Testing is another aspect that requires urgent attention, with an increase in pre-season running needed so that teams no longer turn up in Melbourne still battling to get to grips with their new cars.

The number of engines available to each driver over a season is also in need of reassessment, as are the senseless grid penalties handed down to anyone who dares go over their allotted amount.

These are changes that would be pure and easy to implement with the right people in charge. It would result in a more competitive sport as the gulf in class closes up, and in turn would get people watching again, but instead a combination of yet another aerodynamic revolution and laborious gimmicks such as a Driver of the Day award appear set to win the day.

If those at the top remained sensible and focused on promoting the fact that the current hybrid powerplants are some of the most impressive innovations seen in the history of the motor car, did not use the media to publicly lambast their own product and stopped suggesting laughable ideas in a futile bid to “improve the show”, maybe, just maybe, the sport would not be in its current predicament.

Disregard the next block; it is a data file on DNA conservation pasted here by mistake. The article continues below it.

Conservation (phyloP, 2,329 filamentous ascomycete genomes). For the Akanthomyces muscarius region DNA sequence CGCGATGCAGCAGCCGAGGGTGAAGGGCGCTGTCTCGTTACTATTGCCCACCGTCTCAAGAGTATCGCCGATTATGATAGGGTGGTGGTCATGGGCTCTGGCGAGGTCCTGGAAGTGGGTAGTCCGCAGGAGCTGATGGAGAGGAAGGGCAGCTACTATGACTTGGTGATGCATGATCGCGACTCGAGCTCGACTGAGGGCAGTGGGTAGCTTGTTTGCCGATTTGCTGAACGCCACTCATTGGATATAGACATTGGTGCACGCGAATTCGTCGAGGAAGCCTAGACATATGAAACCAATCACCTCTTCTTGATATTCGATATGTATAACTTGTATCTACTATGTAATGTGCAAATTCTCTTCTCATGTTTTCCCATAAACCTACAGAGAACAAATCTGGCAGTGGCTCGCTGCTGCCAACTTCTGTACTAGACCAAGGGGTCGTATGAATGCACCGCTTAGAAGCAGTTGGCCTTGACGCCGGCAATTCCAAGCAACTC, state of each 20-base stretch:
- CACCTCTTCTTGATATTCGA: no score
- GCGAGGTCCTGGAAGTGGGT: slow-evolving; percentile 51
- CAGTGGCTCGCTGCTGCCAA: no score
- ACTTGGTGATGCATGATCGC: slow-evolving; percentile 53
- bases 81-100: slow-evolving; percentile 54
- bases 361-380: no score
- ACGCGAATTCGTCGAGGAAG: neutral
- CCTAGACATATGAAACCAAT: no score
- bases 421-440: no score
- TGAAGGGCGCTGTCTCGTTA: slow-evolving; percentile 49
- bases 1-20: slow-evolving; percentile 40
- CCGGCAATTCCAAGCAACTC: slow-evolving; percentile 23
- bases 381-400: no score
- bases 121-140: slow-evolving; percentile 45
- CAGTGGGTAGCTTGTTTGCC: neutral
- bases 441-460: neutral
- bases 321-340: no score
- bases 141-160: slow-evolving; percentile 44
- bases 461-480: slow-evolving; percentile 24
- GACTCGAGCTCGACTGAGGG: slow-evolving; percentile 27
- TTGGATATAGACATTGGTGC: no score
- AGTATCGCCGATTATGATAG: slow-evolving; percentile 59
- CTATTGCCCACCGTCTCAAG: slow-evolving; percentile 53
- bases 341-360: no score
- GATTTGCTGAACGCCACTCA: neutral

Someone just needs to hand them the memo.

Stephen D’Albiac

NOTE: I will be writing a series of follow-up blogs in the coming days about the changes that I would make to Formula One. Stay tuned!

Maldonado out, Magnussen in: A refreshing change…

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A growing poison within Formula One in recent years has been the way in which able talents have been so readily cast aside for no other reason than the lack of contribution they have been able to make in the funding department.

Since 2010, no fewer than nine drivers, all of whom had proved themselves worthy of a place in the cutthroat world of Grand Prix racing, have been left unceremoniously dumped from the sport.

The sole reason? Simply that their pockets were not deep enough to satisfy a litany of teams who are struggling to survive in this age of rising costs, declining sponsorships and an ever-growing calendar.

Although some of these drivers list fell victim to the ruthless world that is the Red Bull Young Driver Programme, that the likes of Sebastien Buemi, Jaime Alguersuari and Jean-Eric Vergne were unable to find drives at other outfits after they were culled by Toro Rosso had little to do with performance.

Similarly, Kevin Magnussen did little at McLaren to show that he could not cut it in the pinnacle of motorsport.

And yet, of these ‘cast-offs’, only Nico Hulkenberg managed to get a proper second chance en route to becoming arguably the best racer on the grid currently plying his trade outside a top team.

Instead, the volume of money is only increasing when it comes to earning a place in the promised land. Forgetting Pastor Maldonado, and the likes of Marcus Ericsson, Esteban Gutierrez and Max Chilton – among others – can all claim to have bought their way onto the grid at one time or other at the expense of their more talented companions.